What scale would you use to answer the question, “Why are you here?” where why means for what purpose? Here in this place right now, or here in your current situation this season, or living on the planet at all, ever?
For me, for many scales, these answers have recently changed very quickly. I live somewhere new and most of my habits have been forced to adapt. This new setting has encouraged me to examine my life by the largest scale. To look not at what I want to do tonight or this weekend, but at what I want my situation to be ten or twenty years from now, or further. Where do I want to be in the world as well as what person do I want to be in the world? And how do I get there?
Like most people I dynamically create assumptions about where I’m heading from day to day, without paying much attention to the why. So what’s interesting now is realizing I can take control and change the result. It feels like knowing there’s an extra line of text beneath the words I’m reading, and I’ve suddenly remembered to read it too.
One of the most obvious and most difficult to remember truths about living in human society is that every other person in the world has an intelligence and interior thought space as elaborate as your own. Every time you feel no one can be as daydreamy, as crazy, as complicated as you, you’re wrong. They are.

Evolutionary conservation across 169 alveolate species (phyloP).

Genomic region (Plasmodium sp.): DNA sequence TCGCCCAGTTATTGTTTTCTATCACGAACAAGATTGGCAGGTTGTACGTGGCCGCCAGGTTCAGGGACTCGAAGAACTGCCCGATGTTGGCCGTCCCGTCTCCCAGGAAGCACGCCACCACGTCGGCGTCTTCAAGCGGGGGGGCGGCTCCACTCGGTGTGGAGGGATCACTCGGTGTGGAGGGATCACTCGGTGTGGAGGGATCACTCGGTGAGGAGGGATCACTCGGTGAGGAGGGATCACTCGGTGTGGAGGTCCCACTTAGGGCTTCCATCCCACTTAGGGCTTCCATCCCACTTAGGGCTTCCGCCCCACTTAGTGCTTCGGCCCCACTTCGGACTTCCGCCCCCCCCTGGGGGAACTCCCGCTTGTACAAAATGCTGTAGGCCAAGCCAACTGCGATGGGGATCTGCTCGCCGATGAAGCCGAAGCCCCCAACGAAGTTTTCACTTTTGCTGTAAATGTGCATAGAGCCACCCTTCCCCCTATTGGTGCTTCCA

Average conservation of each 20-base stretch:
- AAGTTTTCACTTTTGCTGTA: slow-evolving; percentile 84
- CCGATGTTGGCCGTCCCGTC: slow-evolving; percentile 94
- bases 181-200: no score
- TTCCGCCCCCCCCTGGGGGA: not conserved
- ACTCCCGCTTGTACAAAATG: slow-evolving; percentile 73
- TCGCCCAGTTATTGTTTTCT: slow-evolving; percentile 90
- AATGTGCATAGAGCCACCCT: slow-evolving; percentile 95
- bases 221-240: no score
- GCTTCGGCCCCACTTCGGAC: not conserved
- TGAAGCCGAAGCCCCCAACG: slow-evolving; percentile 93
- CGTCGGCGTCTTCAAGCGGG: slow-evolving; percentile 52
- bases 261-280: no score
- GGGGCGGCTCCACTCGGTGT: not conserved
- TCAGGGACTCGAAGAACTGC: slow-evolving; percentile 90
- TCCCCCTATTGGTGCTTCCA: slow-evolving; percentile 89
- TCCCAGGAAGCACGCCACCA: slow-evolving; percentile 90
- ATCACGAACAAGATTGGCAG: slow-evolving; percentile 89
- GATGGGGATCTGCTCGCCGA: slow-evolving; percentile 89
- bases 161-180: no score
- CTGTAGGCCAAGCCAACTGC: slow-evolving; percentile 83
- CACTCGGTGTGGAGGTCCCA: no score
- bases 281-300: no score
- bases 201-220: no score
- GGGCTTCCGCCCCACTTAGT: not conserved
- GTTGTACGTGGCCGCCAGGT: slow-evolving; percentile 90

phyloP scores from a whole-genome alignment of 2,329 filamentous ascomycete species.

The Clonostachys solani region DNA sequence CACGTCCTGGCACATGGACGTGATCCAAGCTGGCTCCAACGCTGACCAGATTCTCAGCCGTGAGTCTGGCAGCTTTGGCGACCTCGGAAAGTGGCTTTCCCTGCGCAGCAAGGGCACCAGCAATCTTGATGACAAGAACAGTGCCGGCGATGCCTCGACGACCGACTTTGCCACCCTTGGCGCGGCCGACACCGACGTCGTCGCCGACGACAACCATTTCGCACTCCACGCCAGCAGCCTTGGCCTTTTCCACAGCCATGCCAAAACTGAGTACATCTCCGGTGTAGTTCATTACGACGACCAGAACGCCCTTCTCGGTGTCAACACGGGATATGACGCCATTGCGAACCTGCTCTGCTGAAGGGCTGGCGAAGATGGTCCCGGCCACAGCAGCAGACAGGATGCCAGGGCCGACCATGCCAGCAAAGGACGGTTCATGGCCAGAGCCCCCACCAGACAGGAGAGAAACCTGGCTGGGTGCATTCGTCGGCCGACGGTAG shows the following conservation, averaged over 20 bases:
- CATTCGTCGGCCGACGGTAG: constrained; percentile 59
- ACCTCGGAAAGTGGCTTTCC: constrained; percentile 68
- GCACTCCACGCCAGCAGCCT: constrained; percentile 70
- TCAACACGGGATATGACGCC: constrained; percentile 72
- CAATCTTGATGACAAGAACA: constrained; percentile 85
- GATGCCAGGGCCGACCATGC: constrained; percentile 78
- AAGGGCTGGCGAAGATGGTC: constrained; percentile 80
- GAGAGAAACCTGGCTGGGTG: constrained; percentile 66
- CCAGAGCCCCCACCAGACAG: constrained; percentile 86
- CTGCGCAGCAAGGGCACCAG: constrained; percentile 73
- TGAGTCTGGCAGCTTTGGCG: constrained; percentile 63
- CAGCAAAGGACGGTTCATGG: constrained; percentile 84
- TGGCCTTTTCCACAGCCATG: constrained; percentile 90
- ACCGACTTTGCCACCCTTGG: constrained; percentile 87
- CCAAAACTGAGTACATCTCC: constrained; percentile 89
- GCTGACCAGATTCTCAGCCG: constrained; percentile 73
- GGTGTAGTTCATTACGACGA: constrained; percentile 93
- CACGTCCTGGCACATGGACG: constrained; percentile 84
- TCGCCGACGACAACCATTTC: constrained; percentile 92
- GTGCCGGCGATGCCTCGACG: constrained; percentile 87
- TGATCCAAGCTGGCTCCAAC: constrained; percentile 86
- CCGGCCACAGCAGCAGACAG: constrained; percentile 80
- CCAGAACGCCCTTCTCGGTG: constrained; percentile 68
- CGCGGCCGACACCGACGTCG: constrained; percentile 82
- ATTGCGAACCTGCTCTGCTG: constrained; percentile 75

Or they aren’t and you’re the only creature in the world with the capacity for real doubt, real guilt, real examination of everything you do, good or bad. An extension of Solipsism, the belief that only your own mind is sure to exist. One soul among robots. The only visitor at Disneyland.
Which is worse? Being no more or less important or interesting than anyone else, with enormous capacity for helping each other (yet you don’t, not like you could) and equally enormous capacity for destroying each other which you likely do on a regular basis without realizing? Or, alternatively, being utterly alone in this place with no chance whatsoever of empathy or connecting with another living being because they’re all automatons and you’re the only one with a true mind?
I have no idea.
Last night I considered a post about regret, but this morning the moments and scenarios that taunted me had been blunted and softened by sleep. Thank goodness. Late-night memories of what we can never change are the most potent torments a brain delivers to itself.
This morning, enjoying my well-rested distance to the things I had or hadn’t done, I investigated the psychology of regret. An article in Psychology Today claims that regret is useful for young people as it allows for future correction. The less opportunity someone has to fix things the more likely that regret will transform into damaging negativity and stress. Yet cultures that already allow for less choice, due to arranged marriages or an otherwise more prescripted life structure, apparently have relatively less regret than those with more personal freedom of choice. Imagine that: freedom to regret.
Years ago I heard a Buddhist comparison of the peaceful self to a blue sky. The clouds might come and cover it up, but it doesn’t permanent marr the blue sky behind. This was a comfort to me when I was trying to be more mindful and generally failing. At least that failure wasn’t forever. The regrets I have are the opposite. They’re forever failures. But I’m still reassured by the idea of a blue sky unmarred by what went wrong. I know I didn’t mean to fail, and if nothing else is perfect my intentions surely were.